• I assure you that the glow to this must come from the paper, Linda. I hated hotpress, also, at first. I stayed with the coldpress because I could get all those juicy effects I liked. I actually wet the background four times to get those grays I wanted to read right. I built the reindeer up stroke by stroke and layer by layer. I also did some lifting, softening of edges and blending after the pigment had dried. I hope that helps if you decide to try it once again. Happy Holidays to you and your family!

  4. He’s wonderful, Leslie! I like your version, rather than a cartoon one. So glad that you had a good experience on the hot press paper- it’s my preferred paper. Have you ever seen a bound tablet of hot press water color paper? I don’t know if there is even such a thing but I have been looking for years. Since I use hot press pretty much exclusively in my large, full size work, it would be nice to have the tablets to do my studies.
    Thank you for your holiday wishes and I hope the same for you and your family- May you have a new year filled with little miracles everywhere.
    K

    • I am using paper off a block of Arches hotpress 140 lb. That is the only tablet form of it that I have seen. You can carefully lift the paper off of that block and tape it to a board. Check Dick Blick or Cheap Joes. They both carry it. Thank-you for your comments on my reindeer and you rock to work on this all the time! Happy Holidays, Karen!

  5. Les, this is beautiful! I appreciate the softness in Rudolph’s expression. I need to take a picture of the two camels they have on the corner at the tree lot. You could paint them next year 🙂 Yes, they are giving camel rides, only in Tucson!

    • Thanks, Nancy! I can hardly wait to get the pictures of the camels! At least they are somewhere warmer than here.They actually had reindeer last weekend at the botanical conservatory here.

  6. Aw lovely Rudolph! You did a great job with this very festive painting Leslie – and I remember Gene Autrey I think…wasn’t he the singing cowboy?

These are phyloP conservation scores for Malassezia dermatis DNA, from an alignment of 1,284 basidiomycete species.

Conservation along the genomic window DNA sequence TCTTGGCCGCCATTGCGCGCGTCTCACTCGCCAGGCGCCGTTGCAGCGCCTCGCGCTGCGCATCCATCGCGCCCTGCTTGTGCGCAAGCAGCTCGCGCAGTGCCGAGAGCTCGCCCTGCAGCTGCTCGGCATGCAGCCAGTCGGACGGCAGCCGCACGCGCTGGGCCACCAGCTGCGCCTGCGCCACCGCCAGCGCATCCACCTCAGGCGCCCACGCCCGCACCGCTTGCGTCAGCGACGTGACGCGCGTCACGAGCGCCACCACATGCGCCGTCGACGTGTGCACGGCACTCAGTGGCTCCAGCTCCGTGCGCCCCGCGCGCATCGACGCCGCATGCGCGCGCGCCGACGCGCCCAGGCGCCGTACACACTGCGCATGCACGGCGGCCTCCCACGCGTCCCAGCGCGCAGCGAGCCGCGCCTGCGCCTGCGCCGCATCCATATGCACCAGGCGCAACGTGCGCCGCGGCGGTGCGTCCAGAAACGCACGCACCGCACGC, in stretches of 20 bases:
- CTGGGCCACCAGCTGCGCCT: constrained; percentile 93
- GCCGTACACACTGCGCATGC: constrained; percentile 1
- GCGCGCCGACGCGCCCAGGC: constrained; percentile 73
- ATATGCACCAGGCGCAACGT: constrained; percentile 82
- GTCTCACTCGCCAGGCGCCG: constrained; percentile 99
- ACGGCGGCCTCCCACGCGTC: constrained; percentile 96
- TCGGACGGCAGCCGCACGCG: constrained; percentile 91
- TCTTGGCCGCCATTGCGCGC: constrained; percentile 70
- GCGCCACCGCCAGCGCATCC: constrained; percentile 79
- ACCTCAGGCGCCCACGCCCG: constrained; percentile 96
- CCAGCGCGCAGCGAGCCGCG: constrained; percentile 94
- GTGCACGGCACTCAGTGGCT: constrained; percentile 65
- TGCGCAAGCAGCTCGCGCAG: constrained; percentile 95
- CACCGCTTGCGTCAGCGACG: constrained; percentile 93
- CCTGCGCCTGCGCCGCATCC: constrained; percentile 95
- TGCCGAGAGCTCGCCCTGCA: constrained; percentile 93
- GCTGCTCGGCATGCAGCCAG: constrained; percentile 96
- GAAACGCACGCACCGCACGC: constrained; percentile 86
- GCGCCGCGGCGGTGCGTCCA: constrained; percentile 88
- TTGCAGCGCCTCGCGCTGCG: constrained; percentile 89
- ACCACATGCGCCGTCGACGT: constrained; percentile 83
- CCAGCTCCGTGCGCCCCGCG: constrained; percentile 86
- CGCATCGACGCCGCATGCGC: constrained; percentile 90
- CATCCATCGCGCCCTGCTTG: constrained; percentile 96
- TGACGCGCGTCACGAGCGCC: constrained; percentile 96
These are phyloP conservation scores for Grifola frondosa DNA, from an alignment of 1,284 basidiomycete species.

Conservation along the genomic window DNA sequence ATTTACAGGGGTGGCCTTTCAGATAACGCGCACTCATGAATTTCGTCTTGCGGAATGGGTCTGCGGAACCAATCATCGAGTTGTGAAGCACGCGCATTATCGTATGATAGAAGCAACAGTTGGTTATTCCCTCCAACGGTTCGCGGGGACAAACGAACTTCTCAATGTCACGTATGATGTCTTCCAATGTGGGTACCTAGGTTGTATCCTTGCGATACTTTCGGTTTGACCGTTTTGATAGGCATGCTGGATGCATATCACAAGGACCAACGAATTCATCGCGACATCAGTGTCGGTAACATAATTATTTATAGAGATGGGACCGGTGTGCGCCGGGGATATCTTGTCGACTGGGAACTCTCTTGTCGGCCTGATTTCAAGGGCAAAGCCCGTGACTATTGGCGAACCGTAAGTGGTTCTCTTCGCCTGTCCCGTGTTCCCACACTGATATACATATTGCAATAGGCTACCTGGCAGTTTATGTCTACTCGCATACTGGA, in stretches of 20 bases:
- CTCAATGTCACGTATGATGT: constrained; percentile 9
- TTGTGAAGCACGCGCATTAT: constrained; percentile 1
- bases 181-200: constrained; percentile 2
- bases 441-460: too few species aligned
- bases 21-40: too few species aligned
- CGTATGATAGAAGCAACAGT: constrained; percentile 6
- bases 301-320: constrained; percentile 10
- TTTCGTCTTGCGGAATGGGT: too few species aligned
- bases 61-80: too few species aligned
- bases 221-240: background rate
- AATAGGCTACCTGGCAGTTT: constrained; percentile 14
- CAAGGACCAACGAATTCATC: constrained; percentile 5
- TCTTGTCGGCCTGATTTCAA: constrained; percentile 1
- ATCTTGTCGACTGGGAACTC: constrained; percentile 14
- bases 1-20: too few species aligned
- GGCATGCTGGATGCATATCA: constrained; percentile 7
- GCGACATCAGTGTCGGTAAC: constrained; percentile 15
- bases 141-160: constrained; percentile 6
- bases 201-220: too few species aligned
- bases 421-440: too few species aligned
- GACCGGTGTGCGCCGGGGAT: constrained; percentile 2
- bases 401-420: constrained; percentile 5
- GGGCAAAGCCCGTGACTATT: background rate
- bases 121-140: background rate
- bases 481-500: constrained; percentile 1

Happy Christmas wishes!

  7. I LOVE the deer’s gentle eyes, and the shadow work is soo amazing. Wow, so beautiful Leslie!

  8. Rudolph looks excited to take flight!
    Beautiful painting of a beautiful animal.

  9. The colours are stunning and the muscle definition is excellent! I particularly like the shadows under the antlers and around the neck. The way this picture’s cropped creates movement, I’ve played with cropping pictures to help composition, but I bet you had this all figured from the start 🙂 Great painting Leslie, its one of my favourites!

    • I liked the “in-your-face” approach with this one.As a child, I would have tried to reach out and pet him. I like to think he would have let me. I really think the hotpress paper helped me with the glow to my colors because they are the same paints I have been working with. I had nothing figured out on this painting, though, as I have been looking at a lot of articles on painting on hotpressed paper and observing the different artists’ paintings. I would really like to come up with some comfortable ways of working on this surface. Thank-you Keith! Merry Christmas!

  10. Love your Rudolph, Leslie! So soft and dear he is. I am beginning to think that being this nice, he will after all stop at my place on Christmas night to deliver my art books, even if Ryan the Santa said that I was placed on a permanent naughty list. I’ll let you know :).